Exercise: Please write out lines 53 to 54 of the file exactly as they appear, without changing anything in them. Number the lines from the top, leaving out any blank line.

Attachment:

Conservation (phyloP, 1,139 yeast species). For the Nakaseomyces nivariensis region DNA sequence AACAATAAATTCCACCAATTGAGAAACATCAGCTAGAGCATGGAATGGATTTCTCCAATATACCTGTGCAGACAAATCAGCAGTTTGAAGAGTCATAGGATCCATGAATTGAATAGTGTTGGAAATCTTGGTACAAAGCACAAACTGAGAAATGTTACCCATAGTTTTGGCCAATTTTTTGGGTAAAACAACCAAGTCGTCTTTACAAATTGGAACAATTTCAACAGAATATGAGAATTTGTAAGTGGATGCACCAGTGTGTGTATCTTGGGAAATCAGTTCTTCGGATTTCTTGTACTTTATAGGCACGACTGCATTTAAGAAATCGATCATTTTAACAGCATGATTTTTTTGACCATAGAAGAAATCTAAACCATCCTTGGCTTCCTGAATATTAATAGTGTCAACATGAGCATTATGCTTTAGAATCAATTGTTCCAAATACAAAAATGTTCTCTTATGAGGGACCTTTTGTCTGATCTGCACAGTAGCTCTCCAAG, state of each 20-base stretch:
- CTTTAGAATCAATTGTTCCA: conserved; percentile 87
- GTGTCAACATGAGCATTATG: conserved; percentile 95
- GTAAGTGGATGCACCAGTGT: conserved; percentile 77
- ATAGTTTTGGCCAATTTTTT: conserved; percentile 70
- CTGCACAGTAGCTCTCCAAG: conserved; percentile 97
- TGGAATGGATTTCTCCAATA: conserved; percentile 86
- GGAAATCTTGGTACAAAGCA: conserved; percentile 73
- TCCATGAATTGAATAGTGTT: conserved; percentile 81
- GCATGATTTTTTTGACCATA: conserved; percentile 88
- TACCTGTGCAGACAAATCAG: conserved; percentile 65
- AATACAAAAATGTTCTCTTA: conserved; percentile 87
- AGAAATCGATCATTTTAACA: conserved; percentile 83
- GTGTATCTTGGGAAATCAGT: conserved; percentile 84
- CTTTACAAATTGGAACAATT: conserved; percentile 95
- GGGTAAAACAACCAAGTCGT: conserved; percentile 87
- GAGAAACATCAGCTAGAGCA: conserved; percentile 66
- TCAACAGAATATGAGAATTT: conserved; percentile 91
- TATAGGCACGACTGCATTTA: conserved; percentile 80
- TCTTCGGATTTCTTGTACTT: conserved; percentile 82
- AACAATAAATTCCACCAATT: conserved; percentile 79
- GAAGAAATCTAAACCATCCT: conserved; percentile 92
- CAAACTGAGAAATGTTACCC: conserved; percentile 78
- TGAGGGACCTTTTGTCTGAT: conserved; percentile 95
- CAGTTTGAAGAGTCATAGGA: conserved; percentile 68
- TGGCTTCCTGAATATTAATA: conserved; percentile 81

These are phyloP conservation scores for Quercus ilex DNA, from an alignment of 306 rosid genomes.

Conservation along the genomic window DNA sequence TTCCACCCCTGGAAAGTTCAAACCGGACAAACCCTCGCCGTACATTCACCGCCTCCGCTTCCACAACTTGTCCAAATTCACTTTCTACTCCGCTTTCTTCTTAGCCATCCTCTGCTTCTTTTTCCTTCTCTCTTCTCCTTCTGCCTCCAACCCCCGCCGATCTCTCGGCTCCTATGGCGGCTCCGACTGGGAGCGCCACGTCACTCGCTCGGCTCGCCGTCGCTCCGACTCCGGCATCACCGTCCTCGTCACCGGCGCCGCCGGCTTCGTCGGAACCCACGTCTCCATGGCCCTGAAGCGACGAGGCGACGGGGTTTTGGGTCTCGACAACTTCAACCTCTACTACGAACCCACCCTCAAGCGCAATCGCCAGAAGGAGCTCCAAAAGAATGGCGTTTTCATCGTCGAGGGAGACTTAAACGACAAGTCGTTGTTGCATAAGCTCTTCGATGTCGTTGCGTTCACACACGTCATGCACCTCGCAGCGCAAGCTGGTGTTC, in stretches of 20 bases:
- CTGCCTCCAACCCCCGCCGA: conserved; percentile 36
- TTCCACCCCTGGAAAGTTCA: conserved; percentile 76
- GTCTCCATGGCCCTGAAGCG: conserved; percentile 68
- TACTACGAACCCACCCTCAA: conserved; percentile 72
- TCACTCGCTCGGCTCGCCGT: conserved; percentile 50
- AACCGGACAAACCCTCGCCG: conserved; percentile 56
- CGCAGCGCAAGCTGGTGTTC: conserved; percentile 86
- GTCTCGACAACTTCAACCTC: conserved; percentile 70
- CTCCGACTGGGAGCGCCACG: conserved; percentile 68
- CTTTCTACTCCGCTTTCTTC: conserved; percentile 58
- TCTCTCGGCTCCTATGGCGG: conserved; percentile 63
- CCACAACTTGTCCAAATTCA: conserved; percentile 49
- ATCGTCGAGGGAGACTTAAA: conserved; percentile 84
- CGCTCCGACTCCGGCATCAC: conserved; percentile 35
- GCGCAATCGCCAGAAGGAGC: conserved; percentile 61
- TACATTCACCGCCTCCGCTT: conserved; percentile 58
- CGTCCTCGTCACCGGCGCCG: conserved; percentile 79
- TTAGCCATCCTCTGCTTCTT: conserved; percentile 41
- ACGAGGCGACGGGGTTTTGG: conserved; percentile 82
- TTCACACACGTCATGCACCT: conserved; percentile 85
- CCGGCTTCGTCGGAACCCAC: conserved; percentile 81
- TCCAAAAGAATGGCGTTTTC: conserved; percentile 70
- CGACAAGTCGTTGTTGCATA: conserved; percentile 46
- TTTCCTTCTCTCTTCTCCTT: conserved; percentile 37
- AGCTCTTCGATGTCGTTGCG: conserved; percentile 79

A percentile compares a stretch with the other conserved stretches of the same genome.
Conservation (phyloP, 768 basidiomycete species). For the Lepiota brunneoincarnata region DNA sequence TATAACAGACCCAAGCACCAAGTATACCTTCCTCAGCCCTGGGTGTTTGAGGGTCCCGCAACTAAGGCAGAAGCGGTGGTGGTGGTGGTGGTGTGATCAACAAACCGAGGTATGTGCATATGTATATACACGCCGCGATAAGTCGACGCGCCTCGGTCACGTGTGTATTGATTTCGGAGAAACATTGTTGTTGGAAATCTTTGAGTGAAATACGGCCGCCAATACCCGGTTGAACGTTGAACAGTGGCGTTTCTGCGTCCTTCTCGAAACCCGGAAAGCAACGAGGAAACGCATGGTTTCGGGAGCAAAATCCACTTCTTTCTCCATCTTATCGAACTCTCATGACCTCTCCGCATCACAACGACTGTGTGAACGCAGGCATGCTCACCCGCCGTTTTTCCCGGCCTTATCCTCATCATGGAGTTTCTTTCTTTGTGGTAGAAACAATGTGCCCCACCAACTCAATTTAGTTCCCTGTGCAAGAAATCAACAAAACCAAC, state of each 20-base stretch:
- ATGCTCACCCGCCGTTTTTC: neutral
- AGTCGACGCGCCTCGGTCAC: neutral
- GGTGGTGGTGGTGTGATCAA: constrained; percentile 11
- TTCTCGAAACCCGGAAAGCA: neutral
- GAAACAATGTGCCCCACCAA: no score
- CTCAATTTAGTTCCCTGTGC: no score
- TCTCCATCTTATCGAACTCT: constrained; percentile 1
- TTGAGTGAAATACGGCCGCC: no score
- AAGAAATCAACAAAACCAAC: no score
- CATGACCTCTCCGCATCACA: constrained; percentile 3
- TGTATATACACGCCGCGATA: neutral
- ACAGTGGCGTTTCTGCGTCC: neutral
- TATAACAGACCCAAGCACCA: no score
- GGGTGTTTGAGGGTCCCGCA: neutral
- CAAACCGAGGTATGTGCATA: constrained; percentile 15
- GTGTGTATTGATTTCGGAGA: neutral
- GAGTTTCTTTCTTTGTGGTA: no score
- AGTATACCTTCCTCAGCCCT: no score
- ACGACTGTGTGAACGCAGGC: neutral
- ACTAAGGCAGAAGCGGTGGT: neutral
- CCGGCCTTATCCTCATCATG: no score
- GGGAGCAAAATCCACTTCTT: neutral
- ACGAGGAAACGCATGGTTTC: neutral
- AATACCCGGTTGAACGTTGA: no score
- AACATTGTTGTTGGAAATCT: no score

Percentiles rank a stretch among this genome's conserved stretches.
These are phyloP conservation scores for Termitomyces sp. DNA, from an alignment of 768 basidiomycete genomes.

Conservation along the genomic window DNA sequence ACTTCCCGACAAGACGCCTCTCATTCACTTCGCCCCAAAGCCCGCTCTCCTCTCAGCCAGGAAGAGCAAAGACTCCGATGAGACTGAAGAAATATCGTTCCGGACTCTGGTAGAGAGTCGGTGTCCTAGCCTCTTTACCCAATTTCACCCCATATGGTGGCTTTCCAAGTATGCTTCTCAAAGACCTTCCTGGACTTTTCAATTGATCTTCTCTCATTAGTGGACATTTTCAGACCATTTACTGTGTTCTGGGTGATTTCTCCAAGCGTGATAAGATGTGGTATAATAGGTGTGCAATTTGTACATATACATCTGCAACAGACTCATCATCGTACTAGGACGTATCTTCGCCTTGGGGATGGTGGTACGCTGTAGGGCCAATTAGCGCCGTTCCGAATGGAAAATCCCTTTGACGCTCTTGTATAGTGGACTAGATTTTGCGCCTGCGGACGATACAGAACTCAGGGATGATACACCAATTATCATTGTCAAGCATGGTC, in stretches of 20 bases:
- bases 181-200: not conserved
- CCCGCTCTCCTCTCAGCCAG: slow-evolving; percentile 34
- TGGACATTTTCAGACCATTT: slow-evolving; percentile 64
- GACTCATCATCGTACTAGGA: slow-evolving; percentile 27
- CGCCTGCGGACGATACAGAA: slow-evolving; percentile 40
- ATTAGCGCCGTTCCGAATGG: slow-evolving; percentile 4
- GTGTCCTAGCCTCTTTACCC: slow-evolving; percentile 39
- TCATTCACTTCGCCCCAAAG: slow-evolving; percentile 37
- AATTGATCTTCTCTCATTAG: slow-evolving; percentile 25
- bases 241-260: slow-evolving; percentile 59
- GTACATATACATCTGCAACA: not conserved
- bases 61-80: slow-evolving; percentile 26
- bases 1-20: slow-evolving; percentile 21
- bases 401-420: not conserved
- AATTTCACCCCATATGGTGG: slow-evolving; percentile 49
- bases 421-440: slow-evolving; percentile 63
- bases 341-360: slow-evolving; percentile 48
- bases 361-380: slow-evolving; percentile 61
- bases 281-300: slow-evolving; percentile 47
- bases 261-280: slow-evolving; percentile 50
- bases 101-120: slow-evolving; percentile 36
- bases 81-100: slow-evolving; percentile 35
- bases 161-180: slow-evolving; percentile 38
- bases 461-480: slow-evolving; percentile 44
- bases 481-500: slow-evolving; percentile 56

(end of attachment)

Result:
- AGCTCTTCGATGTCGTTGCG: conserved; percentile 79

A percentile compares a stretch with the other conserved stretches of the same genome.